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Buick gains an edge with the new Lucerne

July 08, 2005|by MALCOLM GUNN/Wheelbase Communications

The reinvention of the Buick brand continues with the autumn launch of the 2006 Lucerne.

Following on the heels of the 2005 LaCrosse, this bigger and bolder model has been designed to take over from the LeSabre and the more upscale Park Avenue. Both cars developed a solid following over the past dozen or so years, primarily with the taxi and limo crowd in addition to many buyers of a pensionable demographic.

Although fleet purchasers should also gravitate to the Lucerne, it's a younger audience that should find this Buick at least worth a second look.

The body, which is based on last year's Vlite show-circuit concept car, comes across as a contemporary work of art, at least compared to look of the stuck-in-the-'80s LeSabre. There's just enough bright garnish to keep the traditionalists happy, but the overall design also contains more than trace amounts of European/Asian influences to create a buzz with the under-50 set.

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Much effort has also gone into creating a fresh environment inside, with more driver-friendly controls and gauges surrounded by tasteful - albeit none-too-real - wood trim. Check the appropriate box on the option sheet and the seats are the recipient of leather coverings.

Compared to the car it replaces, the Detroit-built Lucerne is more than four inches longer, has three more inches between the front and rear wheels and is a full inch taller, dimensions that clearly point to more interior room for up to six passengers (five if you opt for front bucket seats in place of the standard three-place bench).

Buick intends to play up its time-honored front-fender porthole trim in all Lucerne models as a subtle way of differentiating what's under the hood. Models equipped with the 195-horsepower 3.8-liter V-6, which include the base CX and CXL, are fitted with three faux portholes for each front fender, while Lucernes equipped with the 275-horsepower 4.6-liter V-8, which is optional on the CXL and standard on the top-line CXS, get four-hole trim pieces per side.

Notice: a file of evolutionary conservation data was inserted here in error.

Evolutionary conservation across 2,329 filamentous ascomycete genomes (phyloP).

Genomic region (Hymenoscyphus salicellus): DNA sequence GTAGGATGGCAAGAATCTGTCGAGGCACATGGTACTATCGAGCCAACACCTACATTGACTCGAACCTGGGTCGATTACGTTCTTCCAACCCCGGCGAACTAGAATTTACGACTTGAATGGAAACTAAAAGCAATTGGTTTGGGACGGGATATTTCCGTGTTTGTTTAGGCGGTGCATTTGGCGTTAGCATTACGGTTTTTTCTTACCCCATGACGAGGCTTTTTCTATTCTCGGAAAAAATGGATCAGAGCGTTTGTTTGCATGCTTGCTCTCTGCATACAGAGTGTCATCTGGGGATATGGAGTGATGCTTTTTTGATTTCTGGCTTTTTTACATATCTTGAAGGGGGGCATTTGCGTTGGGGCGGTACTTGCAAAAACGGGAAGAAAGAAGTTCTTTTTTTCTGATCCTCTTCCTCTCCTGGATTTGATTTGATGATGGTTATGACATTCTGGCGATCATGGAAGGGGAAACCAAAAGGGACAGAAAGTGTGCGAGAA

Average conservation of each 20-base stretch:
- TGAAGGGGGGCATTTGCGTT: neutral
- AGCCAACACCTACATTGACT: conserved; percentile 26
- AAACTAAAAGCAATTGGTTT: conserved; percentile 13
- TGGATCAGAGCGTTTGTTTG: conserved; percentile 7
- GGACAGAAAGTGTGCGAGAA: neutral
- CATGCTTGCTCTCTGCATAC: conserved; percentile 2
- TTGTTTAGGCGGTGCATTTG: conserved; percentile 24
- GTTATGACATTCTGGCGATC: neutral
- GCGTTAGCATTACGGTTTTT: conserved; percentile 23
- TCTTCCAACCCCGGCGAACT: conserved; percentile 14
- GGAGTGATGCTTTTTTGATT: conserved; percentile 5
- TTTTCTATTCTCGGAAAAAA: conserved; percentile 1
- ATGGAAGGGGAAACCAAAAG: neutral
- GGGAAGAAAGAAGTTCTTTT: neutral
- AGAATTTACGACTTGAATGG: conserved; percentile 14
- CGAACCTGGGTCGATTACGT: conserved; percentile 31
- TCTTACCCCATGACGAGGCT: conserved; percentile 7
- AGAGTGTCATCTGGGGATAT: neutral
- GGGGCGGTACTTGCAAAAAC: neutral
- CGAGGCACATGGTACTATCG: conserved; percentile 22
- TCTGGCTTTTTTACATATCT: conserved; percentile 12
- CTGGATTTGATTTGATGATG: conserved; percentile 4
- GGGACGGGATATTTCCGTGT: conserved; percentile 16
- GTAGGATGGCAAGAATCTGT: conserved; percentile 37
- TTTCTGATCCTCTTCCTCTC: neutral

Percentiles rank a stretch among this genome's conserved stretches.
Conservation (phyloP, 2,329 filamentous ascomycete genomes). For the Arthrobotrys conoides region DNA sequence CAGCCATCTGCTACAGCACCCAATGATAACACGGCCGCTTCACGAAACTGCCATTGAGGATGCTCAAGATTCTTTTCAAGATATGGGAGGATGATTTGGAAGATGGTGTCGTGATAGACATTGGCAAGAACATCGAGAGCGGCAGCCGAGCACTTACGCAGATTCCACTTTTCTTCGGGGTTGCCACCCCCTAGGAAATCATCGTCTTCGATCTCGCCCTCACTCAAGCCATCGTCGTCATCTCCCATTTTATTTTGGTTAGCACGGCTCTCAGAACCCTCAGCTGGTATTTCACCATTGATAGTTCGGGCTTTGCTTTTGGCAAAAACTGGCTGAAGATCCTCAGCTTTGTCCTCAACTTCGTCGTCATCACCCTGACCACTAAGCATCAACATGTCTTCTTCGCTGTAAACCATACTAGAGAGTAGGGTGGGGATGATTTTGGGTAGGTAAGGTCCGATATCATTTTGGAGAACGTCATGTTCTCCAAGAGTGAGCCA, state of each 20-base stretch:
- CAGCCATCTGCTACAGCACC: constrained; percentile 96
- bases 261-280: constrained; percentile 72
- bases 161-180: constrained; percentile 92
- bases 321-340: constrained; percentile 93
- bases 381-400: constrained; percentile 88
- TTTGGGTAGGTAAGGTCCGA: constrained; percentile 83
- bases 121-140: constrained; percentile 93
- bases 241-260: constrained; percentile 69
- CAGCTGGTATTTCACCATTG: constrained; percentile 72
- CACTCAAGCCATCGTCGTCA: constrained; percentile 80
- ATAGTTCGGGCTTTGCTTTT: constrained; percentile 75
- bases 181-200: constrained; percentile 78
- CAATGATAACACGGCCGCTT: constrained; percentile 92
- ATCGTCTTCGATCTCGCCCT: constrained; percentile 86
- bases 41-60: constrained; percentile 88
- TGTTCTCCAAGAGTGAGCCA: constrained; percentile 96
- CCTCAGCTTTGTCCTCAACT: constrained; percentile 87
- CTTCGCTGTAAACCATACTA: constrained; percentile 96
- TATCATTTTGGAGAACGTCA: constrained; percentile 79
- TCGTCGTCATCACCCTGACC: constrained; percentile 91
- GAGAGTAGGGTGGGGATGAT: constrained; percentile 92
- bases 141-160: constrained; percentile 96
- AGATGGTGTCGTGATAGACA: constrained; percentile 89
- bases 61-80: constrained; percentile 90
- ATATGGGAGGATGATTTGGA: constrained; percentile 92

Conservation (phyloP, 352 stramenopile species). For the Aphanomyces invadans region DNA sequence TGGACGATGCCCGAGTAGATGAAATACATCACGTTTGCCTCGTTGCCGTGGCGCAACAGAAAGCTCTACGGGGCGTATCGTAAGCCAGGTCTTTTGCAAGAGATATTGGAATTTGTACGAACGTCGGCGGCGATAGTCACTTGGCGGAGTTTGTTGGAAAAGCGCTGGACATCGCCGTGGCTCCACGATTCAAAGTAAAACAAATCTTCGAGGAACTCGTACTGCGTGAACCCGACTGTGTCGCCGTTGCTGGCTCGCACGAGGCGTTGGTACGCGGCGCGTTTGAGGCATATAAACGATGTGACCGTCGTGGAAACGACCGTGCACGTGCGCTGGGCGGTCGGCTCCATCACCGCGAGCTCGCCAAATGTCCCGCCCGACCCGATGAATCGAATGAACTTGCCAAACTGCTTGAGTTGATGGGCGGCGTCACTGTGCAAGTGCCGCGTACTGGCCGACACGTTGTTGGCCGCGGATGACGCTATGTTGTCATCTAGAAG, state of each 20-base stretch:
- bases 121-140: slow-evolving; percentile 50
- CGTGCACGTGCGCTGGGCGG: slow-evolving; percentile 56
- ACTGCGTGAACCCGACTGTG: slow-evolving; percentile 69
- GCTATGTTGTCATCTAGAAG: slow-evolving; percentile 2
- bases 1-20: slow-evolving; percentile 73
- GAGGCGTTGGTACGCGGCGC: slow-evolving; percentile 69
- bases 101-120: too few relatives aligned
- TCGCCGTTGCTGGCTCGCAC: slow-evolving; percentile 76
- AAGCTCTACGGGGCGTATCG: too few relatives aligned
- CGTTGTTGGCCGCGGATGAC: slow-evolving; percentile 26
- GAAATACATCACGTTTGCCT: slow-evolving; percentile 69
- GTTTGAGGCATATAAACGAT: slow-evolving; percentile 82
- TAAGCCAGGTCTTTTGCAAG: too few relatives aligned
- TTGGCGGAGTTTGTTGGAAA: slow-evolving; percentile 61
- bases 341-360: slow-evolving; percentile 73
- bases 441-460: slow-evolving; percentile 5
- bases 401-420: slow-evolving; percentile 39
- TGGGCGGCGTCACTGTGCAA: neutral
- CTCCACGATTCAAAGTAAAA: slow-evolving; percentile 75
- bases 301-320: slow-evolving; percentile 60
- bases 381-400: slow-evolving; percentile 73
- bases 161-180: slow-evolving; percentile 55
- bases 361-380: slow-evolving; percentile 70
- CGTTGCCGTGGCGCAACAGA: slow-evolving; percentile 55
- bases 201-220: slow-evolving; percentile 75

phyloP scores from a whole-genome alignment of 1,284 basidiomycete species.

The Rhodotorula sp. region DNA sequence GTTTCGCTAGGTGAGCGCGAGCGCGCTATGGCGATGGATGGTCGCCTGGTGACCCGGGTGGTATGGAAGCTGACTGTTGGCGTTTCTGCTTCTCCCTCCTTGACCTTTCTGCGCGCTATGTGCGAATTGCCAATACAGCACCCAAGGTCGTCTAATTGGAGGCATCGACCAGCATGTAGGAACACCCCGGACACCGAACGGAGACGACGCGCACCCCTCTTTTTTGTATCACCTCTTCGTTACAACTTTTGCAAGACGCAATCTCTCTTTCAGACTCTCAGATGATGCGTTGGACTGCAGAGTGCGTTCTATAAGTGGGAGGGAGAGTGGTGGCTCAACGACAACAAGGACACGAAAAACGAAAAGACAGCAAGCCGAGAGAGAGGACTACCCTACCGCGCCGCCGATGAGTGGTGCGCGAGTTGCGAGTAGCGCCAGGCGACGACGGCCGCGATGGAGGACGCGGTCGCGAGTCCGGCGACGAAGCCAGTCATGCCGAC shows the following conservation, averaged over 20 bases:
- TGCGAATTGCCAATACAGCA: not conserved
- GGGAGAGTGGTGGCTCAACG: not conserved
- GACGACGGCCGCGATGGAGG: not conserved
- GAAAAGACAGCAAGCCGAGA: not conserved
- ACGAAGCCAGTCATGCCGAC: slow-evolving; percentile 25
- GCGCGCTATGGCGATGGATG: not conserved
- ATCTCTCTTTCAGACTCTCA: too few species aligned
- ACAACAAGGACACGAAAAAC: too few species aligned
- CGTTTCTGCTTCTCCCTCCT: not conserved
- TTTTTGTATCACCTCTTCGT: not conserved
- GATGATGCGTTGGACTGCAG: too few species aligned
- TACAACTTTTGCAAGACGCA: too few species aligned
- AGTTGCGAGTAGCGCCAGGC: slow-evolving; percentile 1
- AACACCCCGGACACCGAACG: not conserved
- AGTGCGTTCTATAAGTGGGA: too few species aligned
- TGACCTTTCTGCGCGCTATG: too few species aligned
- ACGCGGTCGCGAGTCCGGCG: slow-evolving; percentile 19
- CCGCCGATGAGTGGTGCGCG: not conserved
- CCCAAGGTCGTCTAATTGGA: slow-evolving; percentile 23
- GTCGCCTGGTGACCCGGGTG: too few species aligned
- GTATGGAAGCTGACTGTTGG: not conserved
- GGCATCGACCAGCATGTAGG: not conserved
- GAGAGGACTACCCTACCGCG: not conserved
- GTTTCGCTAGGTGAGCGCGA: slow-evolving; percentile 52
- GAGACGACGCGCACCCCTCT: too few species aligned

The 4.6 is the first V-8 to reside in a Buick in quite some time, just as other GM models are also receiving V-8 transplants (Grand Prix, Chevrolet Impala and Monte Carlo).

Completing the drivetrain on all models will be a four-speed automatic transmission. Depending on the seat selection, it's either column- or floor-shifted.

Along with the requisite luxury accouterments, Buick makes available a number of high-tech items for the Lucerne, such as a DVD-mapped navigation system, premium 245-watt, nine-speaker audio equipment, stability control, a factory-installed remote engine starter, climate-controlled front seats, rear park assist (backup sensor), heated windshield-washer fluid, rain-sensing wipers and blades specifically designed to reduce wind noise while increasing contact with the glass.

Also available is Magnetic Ride Control, a system that varies the viscosity (thickness) of the fluid inside the shocks and struts to control the ride over different road surfaces. It can also cut down on body lean during cornering and reduce the tendency for the nose to dip (which upsets the car's balance) under hard braking.

A total of six air bags form the foundation of the Lucerne's interior safety content, including side-impact and side-curtain air bags. Four-wheel disc brakes and traction and stability control help the keep the Lucerne pointing in the right direction at all times.

With the Lucerne, GM has its sights set on lofty competitors such as the Toyota Avalon and Lexus ES 330. However, with contemporary looks, impressive content and accessible gung-ho power, this is one Buick that should attract plenty of attention, and for all the right reasons.

Copyright 2005, Wheelbase Communications

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